Marine diesel contains sulphur compounds, which generate sulphur oxide (SOx) pollution and acid rain. Ships can use mitigating technologies to reduce their SOx emissions, but these can also have a negative environmental impact. The International Maritime Organization (IMO) introduced stringent legislation to control these, aspects of which are incorporated into EU policy. This study examined the implications of the IMO's policy and recommends a number of design solutions to help ships comply.
Shipping is a significant source of greenhouse gas emissions, accounting for 2.7% of global CO2 emissions in 20131. Although CO2 is produced in larger quantities, by-products of fossil fuel combustion like SOx can have disproportionately large effects on the environment. SOx emissions acidify soil and water, which negatively impacts biodiversity. Sulphur in fuel also contributes to the formation of secondary particulate matter, which is harmful to human health. Consequently, the International Maritime Organization introduced Regulation 14 to establish SOx emission limits, which are particularly severe in Emission Control Areas (ECAs), including the Baltic and North Sea areas.
One way for ships to comply with these requirements is to use naturally occurring low sulphur fuel, but this is a scarce resource. Alternatively, fuel can be refined to reduce its sulphur content with an expensive distillation process. Moreover, some ships, depending on their business characteristics, use cheaper, high sulphur fuel alongside exhaust ‘scrubbers’, which reduce SOx emissions.
Commonly used ‘open loop’ marine scrubbers use seawater to spray the flue gas to capture SOx and subsequently discharge the ‘exhaust gas wash-water’ back into the ambient. However, SOx forms sulphuric acid on contact with water and thus locally acidifies the seawater.
IMO resolution MEPC.184(59)2 is the key regulation on acidic scrubber discharges. While the EU is not a member of the IMO, EU Directive 2012/333 discusses emission abatement methods, including exhaust gas cleaning systems, and refers directly to this resolution.
The resolution provides two ways of determining the pH value of the exhaust water plume. The first requires a pH value of no less than 6.5 at the discharge point during operation, a condition that cannot be met, since real scrubber wash water has a pH value closer to 3.
The second option allows for a pH value of 6.5 at a distance of 4 metres from the discharge point, measured when the ship is at rest in port. This is also difficult to achieve, because the main engine needs to operate in order to generate enough SOx but cannot operate while in port for safety reasons.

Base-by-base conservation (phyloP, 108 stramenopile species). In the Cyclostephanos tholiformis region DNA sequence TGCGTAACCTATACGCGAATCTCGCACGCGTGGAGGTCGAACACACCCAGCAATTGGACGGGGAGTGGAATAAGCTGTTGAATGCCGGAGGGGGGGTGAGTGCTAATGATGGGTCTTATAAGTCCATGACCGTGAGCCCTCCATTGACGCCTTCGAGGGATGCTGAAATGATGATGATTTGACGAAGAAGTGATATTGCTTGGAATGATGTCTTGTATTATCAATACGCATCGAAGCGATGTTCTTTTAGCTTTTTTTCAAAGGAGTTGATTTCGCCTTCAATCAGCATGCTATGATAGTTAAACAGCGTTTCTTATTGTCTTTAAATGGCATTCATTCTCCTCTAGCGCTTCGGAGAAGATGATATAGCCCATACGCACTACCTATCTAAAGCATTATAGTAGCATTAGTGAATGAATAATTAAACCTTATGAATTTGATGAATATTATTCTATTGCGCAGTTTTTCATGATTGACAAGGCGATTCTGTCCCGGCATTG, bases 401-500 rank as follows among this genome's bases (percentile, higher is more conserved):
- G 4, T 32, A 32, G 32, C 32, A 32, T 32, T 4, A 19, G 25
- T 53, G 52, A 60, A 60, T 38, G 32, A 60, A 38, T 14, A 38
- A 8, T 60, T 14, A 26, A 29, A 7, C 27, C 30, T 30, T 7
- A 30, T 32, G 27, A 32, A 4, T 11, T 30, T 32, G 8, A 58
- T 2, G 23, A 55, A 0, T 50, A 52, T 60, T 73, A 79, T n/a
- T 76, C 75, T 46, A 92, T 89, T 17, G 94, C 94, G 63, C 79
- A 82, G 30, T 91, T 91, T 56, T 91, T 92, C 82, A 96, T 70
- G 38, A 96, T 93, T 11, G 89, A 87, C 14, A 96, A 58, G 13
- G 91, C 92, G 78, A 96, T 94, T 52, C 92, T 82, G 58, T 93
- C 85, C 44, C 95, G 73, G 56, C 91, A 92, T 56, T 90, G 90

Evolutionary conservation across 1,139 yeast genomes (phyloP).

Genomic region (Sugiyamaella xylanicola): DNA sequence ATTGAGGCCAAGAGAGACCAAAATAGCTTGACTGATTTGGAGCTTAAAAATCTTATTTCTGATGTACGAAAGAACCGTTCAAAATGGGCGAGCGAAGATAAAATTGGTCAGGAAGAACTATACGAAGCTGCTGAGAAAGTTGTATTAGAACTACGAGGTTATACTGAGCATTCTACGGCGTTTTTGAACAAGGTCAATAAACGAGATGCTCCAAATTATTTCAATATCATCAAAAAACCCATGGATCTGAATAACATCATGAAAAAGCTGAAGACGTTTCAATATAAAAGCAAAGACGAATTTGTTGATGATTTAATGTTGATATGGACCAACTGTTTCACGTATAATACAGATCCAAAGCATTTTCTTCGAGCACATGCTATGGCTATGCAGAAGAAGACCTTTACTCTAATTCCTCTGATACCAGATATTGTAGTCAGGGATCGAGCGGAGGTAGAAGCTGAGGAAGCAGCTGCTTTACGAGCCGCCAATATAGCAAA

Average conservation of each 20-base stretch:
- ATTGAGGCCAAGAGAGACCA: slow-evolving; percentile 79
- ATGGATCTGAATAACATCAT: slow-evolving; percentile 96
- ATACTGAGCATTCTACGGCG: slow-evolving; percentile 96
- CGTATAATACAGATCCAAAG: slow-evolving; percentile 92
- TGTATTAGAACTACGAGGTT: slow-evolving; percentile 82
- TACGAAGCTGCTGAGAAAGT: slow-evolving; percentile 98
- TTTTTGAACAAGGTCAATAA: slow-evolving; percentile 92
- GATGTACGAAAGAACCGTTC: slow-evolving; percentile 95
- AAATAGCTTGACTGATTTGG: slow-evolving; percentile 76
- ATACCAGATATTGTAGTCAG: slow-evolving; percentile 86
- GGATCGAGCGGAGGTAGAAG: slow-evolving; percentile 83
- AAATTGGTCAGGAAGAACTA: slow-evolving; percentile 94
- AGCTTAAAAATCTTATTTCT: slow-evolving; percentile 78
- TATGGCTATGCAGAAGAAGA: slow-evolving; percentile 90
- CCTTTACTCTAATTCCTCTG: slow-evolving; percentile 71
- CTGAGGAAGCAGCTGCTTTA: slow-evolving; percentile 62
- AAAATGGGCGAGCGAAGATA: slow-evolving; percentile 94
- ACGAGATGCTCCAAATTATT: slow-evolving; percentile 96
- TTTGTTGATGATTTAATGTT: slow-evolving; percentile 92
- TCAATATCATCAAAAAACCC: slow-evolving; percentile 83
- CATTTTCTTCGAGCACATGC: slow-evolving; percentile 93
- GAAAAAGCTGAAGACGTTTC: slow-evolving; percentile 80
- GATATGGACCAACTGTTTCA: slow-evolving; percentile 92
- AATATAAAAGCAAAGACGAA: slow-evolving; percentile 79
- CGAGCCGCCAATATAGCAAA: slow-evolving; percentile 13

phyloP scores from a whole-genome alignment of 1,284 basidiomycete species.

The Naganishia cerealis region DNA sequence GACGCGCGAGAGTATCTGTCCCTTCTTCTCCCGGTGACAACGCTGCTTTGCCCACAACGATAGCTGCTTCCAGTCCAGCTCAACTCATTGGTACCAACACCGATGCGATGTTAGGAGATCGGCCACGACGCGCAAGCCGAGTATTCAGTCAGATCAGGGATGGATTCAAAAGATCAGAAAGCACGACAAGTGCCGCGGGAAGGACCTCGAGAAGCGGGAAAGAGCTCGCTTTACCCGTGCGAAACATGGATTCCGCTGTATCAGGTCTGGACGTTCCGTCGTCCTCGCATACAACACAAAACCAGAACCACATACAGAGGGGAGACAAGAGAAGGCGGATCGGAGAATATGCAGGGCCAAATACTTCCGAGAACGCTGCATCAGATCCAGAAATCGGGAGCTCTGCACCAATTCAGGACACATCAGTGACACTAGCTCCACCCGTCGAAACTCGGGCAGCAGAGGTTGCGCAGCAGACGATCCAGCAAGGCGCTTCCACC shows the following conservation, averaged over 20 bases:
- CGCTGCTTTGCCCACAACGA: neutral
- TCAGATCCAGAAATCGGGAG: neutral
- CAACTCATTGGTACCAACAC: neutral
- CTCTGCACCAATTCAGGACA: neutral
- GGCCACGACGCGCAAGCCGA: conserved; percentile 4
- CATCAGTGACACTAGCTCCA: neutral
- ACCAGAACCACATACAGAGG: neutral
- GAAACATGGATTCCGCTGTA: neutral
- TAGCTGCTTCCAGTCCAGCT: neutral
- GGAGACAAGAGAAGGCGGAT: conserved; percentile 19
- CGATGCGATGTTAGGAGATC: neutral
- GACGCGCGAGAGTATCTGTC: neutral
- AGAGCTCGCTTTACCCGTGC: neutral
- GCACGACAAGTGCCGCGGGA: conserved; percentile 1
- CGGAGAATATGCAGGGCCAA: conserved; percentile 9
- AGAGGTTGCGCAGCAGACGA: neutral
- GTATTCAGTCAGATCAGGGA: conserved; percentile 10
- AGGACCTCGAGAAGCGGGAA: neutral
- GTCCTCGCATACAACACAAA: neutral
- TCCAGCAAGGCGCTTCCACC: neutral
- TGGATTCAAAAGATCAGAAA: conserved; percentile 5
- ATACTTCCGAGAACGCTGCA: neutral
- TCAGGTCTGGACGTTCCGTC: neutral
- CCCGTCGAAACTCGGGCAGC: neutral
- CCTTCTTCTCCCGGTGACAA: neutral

Research into the factors preventing ships from meeting the second requirement of the regulation identified several variables which can influence the pH of wash water, including the dilution of seawater. To investigate this further, the researchers carried out a series of titration experiments, in which they acidified samples of seawater taken from Brighton and the River Thames in the UK. The experiments formed the basis for titration curves that can be used to calculate the dilution required to raise the pH of the discharge to 6.5.
The study also investigated the impact of flow rate, ship power, dilution prior to discharge, and the size of the discharge port. The findings led to a number of design solutions. For example, the study found that the number and arrangement of port discharge holes (from which the seawater is emitted) can be optimised to ensure a pH of 6.5 at 4 metres distance. The study recommends the use of multiple ports and provides an equation to estimate the number and size of discharge ports necessary for different ships. They concluded that 5, 10 and 15 megawatt (MW) ships should have 9, 18 and 27 outlet ports, respectively.
However, adding several discharge ports can be impractical for large ships and low alkaline waters. In these situations, the study suggests diluting the wash water on board or adding an alkaline agent to reduce overall acidity.
The study also found issues with compliance and enforcement. The current method of testing, which involves travelling out on a boat to collect samples, is unsafe and can lead to estimates of pH that are inaccurate by 1–1.5 units. Instead, the study suggests measuring the temperature at the point of discharge. These temperature measurements could be used to calculate dilution at 4 metres and the titration curves can be used to determine the pH of the seawater.
Since this paper was published, a further Regulation (MEPC.259(58)) has been agreed, which allows for numerical simulation to determine the pH value of the exhaust water plume. The simulation is based on an earlier iteration of the work presented in the present paper.